Further Resources: Firewood Harvesting Guidelines 22

1 USDA National Report on Sustainable Forests. 2010
2 Wood Use: U.S. Competitiveness and Technology. (Washington, D.C: U.S. Congress, Office of Technology Assessment, OTA-ITE-210, August 1883).
3 White P. Future of Firewood. Farming Magazine. April 2011 <http://www.farmingmagazine.com/print-6687.aspx>
4 Minnesota Department of Natural Resources. Residential Fuelwood Assessment, 2007-2008 Heating Season.
5 Barber R. Certified Firewood Marketing Plan for Certified Wood from Central Minnesota. CAP Report 031. January 2001. Pg 8. < >
6Houck. J, Broderick D. Compilation of Residential Wood Combustion Surveys and Related Studies. Omni Test Laboratories. August 2003. < http://www.omni-test.com/publications/Comp2.pdf>
7 Minnesota Department of Natural Resources. Residential Fuelwood Assessment, 2007-2008 Heating Season.
8 Christiansen E. et al. Residential Fuelwood Consumption in the Southeastern U.S. Biomass and Bioenergy Vol. 5. No. 6. 1993. Pg. 491
9 Dolan, Thomas. Firewood Business Heed’s Market’s Call. Timberline, June 2006.
10 Heinze Bioenergy report, pg 11
11 Araman et al. 1997. Potential Material Sources for Board Products: Used Pallets and Wastewood at Landfills. Proceedings, 31st International Particleboard/Composite Materials Symposium. 189-195.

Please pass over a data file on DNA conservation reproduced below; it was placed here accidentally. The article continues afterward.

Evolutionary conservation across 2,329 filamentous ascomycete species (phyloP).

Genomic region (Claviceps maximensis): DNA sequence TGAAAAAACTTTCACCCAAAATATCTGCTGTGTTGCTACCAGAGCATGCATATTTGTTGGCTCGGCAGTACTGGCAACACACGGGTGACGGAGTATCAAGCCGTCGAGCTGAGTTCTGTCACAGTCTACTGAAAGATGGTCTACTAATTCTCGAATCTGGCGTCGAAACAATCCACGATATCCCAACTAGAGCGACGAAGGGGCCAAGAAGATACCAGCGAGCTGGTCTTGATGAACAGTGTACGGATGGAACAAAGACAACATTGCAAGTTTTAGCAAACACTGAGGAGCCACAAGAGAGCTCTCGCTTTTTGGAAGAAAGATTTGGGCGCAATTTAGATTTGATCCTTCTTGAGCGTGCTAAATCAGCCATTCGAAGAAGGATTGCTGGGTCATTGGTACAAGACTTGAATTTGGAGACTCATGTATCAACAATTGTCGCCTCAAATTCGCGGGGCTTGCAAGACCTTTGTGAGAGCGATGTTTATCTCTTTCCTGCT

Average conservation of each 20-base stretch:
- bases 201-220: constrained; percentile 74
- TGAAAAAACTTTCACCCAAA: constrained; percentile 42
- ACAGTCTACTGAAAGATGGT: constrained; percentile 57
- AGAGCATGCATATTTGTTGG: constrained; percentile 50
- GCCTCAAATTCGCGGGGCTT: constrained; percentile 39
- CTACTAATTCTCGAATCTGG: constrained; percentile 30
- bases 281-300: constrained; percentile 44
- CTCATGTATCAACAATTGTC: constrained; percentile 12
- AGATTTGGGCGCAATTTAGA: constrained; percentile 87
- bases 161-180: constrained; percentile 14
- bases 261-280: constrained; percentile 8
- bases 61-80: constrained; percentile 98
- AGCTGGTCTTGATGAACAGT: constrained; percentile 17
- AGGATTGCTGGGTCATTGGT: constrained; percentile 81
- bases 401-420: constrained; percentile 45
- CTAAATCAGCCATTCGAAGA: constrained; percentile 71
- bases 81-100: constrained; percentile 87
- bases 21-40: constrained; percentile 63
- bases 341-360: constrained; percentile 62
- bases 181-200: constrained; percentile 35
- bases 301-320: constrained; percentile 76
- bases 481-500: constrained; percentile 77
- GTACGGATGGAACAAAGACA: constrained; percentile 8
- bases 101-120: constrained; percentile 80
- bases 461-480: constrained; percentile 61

12 Grushecky, S. Wood Biomass in West Virigina. WVU Appalachian Hardwood Center. 1995
13 Perlack et al. A Bioenergy and Bioproducts Industry: The Technical Feasibility of a Billion Ton Annual Supply. Oak Ridge National Laboratory. April 2005. Pg. 16. * This study is now recognized to have been an overestimate and is currently being revised downward to perhaps half of that number. Much of this biomass will be diverted to the biofuel and power industries which are much less efficient than thermal uses of wood.
14 Some definitions of ‘sustainable harvest’ include measures to prevent these harms, while other definitions only address ‘sustainable yield’.
15 Gibson L., Balancing Act. Biomass Magazine. July 2009. <http://www.biomassmagazine.com/articles/2814/balancing-act/>
16 Evans et al. Revised Assessment of Biomass Harvesting and Retention Guidelines. Pg. 2 <http://www.forestguild.org/publications/research/2009/biomass_guidelines.pdf>
18 Standiford R. et al. Impact of Firewood Harvesting on Hardwood Rangelands Varies with Region. California Agriculture 50 (2):7-12. DOI: 10.3733/ca.v050n02p7. March-April 1996. <http://ucanr.org/repository/cao/landingpage.cfm?article=ca.v050n02p7&fulltext=yes>
19 Farnsworth, A. et. al. Flagstaff’s Wildfire Fuel Treatments: Prescriptions for Community Involvement and a Source of Bioenergy. Biomass and Bioenergy. 2003.
20 Lockhart & Nyland. Teaching professional codes of ethics to forestry and wildlife students. Natural Resources and Environmental Issues. Volume 12, Issue 1. Pg. 78. Jan. 2004
21 Taylor & Tankersley. Biomass Harvesting and Forest Stewardship: A Healthy Balance. University of Tennesse Agricultural Experiment Station. Dec. 2007 pg 1.
22 Evans et al. Revised Assessment of Biomass Harvesting and Retention Guidelines. Pg. 33 <http://www.forestguild.org/publications/research/2009/biomass_guidelines.pdf>